Make Innovating Simpler [Yes And Blog 150]

“As innovation becomes a management discipline there is a danger that it is seen as the end, rather than the means” John Brooker  Want to make innovating simple again? I was out riding my bike recently when I found I could not use any gear above number eight, so instead of twenty-four gears through three front cogs, I had just eight gears on one. I couldn’t fix it myself and didn’t have time to take it to the repairers so carried on using it. I am no Bradley Wiggins (Olympic cycling gold medallist and winner of  the Tour de France) and after a couple of rides, I noticed that the lack of gears was not causing me much of a problem, apart from going down steep hills where I could not pick up as much speed. After noticing that, I compared the enforced simplicity of my gearing with how complex innovation seems to have become. I appreciate there are some organisations that need more sophisticated approaches, just like the Tour de France needs more complex bikes. I am also sure most organisations could cope with a simpler approach. In fact, many could cope with just three “innovation gears” if they had the nerve to get on the “bike”. So In the spirit of keeping it simple, here is my three gear approach to help your people innovate. The three gears are, Climate, Model and Tools. Create and nurture the right climate to encourage collaboration When you wish people to be more collaborative and creative you need to create a macro-climate within the organisation and a micro-climate within meetings. Here...

How Creative Leaders Can Encourage Innovation [Yes! And Blog 123]

“It occurred to me by intuition and music was the driving force behind that intuition. My discovery was the result of musical perception.” Albert Einstein Want to encourage more innovation?    There are regular  discussions on Linked In forums and elsewhere about innovation and what it is. Is it a lot of small steps over time that transforms a company (as heard at a dinner recently) or is it a paradigm change that shakes up an industry (as discussed in a telephone call yesterday)? I had racked my brains for a while to find a simple way to describe my thinking and this week, inspiration struck. For some reason, my computer started playing music tracks at random (I suspect childish fingers at work). Suddenly, I had the soprano of La Bohème fading in to James Morrison, followed by a snatch of Beethoven’s 9th Symphony, leading in to a (surprisingly catchy) rap song my son had downloaded.  The thing was, it worked; they segued in to each other with a few rough edges. The inspiration was that if we equate music to innovation, there is no need to differentiate. Whether it is a thirty second advertising jingle, the theme tune to a TV series, a three minute pop song or Beethoven’s 9th, it is all music. So Let’s play with the metaphor of music here. As creative leaders, let’s not waste time arguing whether this is music or that is music. Good jingles can launch products in to popular culture; the writers of the Neighbours’ (Australian soap opera) theme tune have made a fortune and Beethoven has inspired millions. There...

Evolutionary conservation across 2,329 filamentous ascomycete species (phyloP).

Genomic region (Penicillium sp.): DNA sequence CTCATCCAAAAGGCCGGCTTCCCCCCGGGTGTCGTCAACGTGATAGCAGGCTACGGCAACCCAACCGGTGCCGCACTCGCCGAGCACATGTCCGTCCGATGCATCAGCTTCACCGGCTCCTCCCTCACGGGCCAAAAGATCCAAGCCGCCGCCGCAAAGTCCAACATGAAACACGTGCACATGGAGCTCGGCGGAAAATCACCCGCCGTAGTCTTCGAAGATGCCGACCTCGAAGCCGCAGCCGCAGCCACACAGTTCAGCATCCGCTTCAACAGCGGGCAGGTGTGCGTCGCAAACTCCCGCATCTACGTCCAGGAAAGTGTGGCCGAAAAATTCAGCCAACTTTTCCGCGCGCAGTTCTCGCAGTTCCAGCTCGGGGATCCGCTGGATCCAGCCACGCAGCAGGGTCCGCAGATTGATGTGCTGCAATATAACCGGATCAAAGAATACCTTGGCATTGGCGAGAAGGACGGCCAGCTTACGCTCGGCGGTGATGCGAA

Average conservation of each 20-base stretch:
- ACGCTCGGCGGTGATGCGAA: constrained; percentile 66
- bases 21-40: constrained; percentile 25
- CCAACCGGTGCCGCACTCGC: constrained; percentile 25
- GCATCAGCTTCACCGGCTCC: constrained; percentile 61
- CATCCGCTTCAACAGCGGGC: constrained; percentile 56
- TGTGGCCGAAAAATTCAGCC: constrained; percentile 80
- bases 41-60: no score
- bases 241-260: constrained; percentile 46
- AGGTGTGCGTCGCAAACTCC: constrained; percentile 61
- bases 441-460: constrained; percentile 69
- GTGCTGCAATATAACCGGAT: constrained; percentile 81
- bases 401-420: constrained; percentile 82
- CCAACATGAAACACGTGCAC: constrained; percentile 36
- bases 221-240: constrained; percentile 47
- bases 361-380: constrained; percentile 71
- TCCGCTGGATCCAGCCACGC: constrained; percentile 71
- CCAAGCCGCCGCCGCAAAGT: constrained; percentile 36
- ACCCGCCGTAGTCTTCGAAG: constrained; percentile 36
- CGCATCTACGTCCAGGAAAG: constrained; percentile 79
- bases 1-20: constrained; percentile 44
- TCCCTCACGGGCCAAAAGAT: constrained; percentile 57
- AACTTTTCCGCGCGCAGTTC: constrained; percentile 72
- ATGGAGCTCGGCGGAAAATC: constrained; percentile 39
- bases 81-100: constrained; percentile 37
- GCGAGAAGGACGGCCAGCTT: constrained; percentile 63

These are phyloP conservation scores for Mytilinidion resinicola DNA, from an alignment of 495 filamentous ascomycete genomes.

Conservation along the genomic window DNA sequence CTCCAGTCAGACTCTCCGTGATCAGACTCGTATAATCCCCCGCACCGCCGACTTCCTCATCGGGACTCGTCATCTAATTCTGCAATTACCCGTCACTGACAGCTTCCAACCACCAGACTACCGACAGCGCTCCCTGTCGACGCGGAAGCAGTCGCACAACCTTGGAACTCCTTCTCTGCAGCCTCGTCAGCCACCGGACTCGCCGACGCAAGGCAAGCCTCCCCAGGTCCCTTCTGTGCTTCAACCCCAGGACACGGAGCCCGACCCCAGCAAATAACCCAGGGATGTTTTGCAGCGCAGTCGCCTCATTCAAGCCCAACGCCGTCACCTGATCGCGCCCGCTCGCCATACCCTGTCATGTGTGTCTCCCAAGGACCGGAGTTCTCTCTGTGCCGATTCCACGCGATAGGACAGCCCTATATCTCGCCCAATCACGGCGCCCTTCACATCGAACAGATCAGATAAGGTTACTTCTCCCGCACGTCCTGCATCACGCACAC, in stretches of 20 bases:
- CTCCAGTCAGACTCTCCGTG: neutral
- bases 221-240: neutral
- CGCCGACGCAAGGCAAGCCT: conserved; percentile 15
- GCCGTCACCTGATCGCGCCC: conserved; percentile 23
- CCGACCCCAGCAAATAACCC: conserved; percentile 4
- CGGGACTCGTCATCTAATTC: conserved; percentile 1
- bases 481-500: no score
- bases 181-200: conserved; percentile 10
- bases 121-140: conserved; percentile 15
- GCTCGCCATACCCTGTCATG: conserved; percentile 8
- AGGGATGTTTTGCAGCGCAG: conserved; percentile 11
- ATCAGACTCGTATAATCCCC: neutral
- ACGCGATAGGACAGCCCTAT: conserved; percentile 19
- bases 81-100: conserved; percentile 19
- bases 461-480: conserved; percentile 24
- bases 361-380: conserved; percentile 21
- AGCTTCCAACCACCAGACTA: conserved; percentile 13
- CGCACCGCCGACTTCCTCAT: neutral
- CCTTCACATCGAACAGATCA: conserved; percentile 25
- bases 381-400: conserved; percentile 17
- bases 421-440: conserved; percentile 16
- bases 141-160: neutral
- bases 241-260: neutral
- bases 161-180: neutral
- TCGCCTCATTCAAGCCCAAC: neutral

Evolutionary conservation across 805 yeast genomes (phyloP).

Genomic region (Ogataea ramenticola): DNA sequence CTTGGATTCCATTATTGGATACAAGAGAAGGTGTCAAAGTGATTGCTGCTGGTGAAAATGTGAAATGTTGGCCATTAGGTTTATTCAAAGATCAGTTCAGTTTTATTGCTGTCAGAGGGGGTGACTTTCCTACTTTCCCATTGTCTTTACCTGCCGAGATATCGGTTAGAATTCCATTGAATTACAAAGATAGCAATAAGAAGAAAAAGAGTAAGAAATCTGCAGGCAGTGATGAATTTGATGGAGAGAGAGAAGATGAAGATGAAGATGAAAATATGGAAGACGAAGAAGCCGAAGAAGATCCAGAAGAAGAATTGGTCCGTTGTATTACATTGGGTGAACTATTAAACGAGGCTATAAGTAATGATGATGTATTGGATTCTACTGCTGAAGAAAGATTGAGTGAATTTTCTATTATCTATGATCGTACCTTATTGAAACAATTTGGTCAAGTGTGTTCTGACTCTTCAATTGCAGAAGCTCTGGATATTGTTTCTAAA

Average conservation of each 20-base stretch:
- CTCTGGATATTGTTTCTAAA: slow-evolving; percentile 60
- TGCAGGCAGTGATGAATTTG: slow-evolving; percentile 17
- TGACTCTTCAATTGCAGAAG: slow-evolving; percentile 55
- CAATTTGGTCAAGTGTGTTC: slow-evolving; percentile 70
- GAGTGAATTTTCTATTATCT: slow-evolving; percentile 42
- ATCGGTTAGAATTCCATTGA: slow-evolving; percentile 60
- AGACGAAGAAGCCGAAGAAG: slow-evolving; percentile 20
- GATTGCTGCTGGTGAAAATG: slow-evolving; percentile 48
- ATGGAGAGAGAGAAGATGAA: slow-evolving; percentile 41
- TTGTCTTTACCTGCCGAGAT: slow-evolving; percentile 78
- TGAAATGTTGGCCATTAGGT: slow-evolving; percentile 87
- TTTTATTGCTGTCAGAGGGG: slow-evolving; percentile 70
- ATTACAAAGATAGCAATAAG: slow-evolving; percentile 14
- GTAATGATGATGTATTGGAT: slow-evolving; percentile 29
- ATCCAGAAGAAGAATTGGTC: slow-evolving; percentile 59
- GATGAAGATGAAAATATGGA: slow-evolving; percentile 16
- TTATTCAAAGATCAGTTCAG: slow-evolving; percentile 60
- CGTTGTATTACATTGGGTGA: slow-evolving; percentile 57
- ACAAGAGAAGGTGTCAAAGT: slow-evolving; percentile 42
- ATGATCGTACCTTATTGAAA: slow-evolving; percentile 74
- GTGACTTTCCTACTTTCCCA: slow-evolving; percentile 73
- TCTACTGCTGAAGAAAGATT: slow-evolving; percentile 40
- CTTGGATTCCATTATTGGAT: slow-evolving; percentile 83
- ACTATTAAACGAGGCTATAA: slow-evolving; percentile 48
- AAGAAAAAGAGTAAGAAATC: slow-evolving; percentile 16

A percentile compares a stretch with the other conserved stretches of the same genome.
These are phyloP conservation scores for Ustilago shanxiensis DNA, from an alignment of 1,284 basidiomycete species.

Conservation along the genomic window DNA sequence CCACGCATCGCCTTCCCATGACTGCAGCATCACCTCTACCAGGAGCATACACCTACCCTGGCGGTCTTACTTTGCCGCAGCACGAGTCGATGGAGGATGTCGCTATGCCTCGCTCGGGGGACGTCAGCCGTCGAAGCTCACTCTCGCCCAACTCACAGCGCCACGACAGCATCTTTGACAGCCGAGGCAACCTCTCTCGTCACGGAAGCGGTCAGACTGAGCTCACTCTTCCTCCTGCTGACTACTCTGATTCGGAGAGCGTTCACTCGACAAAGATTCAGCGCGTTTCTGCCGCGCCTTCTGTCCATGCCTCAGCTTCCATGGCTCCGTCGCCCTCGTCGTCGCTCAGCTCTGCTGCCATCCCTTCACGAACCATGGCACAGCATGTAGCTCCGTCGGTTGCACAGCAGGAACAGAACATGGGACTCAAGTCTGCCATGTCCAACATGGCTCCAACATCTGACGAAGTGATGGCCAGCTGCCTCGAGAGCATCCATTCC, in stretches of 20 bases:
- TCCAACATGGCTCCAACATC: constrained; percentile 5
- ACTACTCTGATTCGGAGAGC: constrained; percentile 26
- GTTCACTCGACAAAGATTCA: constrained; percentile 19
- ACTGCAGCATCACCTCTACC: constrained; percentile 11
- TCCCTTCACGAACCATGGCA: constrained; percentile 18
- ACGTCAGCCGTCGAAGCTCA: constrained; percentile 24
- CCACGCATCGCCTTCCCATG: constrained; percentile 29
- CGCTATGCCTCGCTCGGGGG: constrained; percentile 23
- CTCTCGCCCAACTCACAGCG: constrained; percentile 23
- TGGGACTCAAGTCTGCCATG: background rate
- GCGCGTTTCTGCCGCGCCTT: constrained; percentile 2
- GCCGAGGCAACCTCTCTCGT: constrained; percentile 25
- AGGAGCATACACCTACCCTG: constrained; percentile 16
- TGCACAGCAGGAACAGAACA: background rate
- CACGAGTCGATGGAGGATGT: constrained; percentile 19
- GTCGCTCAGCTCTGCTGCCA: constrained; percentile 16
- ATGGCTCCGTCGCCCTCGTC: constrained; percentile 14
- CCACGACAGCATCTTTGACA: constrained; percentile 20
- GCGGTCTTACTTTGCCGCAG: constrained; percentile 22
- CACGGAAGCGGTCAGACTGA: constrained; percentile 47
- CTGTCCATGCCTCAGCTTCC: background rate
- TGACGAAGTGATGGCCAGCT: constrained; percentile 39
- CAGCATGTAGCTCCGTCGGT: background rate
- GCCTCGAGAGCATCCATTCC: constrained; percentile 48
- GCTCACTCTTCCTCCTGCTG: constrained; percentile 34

How Creative Facilitators Can Use Scaling to Measure [Yes! And Blog 165]

 How might you use scaling more creatively? Imagine you are a sheep. Your experience is limited to a gambol around fields but now you are in the back of a truck on a glorious autumn day, watching the world zip by at 50 miles per hour (80 KPH). As I overtake your truck on the motorway, the question I want to ask you (as a sheep) is, “On a scale of 1 – 10, where 10 is high, how surreal is this experience for you?” That question came to mind as I was driving back from Coventry recently, partly because my mind was in that engaged / disengaged state you have when driving and partly because I had been reflecting on a workshop I had participated in the previous day, at our SFCT UK meeting.  In the workshop I asked, “What ways can we use the Solution Focus (SF) scaling tool in workshops?” Scaling is a way to measure a variety of performance related items like motivation, confidence, understanding, progress, success, etc. Typically SF people use the 1 – 10 scale and I often use the tool with people standing in a line, from 1 – 10; I wanted to explore other ways to use it. Please see Blog 41 and Blog 124 for further explanation of SF and Scaling. With thanks to Jenny Clarke, John Wheeler, David Shaked and James Lawley for their contributions in the workshop. So With a small group of talented people, we elicited a number of interesting ways to scale, which I share here with you. Apart from the first two (me and Cyriel Kortleven),...
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